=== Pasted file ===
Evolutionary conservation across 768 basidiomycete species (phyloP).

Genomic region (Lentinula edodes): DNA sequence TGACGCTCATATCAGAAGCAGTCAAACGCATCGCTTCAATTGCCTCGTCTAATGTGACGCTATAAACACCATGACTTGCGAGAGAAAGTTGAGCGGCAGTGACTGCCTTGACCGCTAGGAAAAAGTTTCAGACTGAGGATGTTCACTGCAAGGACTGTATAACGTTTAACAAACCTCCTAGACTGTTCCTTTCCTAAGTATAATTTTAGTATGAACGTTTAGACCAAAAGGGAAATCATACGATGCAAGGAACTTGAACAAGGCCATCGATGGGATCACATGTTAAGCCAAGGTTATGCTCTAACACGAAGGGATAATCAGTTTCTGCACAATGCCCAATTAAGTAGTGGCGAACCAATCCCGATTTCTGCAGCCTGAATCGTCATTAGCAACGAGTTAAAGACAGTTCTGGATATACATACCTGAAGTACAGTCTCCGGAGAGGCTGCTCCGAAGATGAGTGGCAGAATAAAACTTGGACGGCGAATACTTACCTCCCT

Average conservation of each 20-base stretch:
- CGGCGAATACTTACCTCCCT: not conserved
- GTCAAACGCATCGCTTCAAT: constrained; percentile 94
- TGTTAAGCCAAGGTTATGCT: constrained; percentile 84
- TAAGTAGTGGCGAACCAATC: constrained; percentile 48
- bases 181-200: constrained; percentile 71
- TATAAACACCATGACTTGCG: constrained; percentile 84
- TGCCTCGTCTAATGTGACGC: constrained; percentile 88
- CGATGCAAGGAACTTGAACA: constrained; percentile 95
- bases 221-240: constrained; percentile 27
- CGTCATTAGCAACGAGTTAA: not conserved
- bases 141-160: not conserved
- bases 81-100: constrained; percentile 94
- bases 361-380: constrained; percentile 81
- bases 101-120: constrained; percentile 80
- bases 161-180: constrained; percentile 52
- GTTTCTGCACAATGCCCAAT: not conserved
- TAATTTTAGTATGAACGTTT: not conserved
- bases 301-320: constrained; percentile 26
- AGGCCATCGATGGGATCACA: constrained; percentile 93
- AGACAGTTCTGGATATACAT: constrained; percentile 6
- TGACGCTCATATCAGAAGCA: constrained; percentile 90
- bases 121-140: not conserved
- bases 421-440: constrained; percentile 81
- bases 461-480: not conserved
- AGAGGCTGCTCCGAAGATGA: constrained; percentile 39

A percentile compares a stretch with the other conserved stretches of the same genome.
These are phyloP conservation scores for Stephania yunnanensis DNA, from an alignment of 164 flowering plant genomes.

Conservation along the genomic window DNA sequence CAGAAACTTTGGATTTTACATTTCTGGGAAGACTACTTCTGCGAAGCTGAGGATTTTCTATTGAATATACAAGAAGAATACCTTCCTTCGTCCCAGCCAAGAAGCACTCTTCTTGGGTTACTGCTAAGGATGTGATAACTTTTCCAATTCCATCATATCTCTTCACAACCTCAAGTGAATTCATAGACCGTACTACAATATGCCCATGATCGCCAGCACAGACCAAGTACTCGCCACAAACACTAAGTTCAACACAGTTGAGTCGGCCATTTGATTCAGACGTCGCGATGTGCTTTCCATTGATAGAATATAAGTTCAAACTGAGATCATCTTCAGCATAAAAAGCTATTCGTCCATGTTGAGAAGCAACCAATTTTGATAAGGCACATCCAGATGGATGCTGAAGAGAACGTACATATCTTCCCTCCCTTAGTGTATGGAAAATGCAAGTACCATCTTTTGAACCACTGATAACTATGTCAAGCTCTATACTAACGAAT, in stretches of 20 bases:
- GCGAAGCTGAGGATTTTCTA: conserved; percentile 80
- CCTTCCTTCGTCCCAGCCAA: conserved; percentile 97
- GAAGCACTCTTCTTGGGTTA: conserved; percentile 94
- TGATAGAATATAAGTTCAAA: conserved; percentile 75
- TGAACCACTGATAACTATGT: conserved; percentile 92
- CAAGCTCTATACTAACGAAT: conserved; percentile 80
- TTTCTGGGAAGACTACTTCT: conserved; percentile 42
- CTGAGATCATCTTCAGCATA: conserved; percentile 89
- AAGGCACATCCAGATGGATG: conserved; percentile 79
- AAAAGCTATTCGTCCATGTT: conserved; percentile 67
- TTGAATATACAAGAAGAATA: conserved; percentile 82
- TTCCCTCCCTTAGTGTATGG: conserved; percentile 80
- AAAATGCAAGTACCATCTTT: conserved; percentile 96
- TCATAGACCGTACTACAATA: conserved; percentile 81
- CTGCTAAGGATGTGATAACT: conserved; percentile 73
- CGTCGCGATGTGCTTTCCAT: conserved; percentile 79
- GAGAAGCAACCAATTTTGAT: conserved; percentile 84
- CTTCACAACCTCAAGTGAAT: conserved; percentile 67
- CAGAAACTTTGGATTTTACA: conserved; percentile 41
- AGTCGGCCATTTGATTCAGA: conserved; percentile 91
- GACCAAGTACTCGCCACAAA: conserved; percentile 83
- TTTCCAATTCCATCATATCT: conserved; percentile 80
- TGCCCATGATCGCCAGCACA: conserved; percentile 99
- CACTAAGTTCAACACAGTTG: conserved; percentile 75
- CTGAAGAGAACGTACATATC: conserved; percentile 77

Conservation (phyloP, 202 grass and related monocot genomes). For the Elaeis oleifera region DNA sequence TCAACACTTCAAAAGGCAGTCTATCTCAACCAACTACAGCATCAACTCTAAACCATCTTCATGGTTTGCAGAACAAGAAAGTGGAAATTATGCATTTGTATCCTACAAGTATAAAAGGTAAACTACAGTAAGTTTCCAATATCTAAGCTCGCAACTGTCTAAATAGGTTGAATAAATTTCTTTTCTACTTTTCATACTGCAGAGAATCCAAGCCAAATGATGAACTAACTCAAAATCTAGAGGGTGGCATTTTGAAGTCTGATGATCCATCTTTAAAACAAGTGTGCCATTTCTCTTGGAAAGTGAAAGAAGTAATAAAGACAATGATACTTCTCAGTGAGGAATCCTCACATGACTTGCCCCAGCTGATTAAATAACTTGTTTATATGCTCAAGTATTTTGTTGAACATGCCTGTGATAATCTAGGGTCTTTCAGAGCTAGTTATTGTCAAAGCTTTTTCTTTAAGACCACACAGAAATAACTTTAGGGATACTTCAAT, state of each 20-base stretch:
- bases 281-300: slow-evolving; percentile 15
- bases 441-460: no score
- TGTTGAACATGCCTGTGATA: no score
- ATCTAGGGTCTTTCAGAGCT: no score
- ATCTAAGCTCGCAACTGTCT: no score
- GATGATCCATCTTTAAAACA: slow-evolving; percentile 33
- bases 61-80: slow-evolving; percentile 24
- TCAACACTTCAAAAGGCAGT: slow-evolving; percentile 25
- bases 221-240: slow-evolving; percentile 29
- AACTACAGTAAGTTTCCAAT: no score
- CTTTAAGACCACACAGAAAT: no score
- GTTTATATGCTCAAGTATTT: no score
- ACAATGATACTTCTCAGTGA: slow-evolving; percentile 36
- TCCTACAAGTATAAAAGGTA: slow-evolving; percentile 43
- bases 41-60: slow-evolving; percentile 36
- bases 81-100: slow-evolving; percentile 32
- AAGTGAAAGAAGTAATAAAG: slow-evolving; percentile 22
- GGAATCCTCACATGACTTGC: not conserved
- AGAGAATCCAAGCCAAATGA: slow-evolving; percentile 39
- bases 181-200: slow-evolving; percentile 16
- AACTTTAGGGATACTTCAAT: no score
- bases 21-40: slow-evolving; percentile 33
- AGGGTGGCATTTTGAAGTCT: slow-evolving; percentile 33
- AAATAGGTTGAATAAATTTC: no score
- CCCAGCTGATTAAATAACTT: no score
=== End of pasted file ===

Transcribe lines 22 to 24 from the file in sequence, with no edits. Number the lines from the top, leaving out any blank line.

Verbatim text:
- AGGCCATCGATGGGATCACA: constrained; percentile 93
- AGACAGTTCTGGATATACAT: constrained; percentile 6
- TGACGCTCATATCAGAAGCA: constrained; percentile 90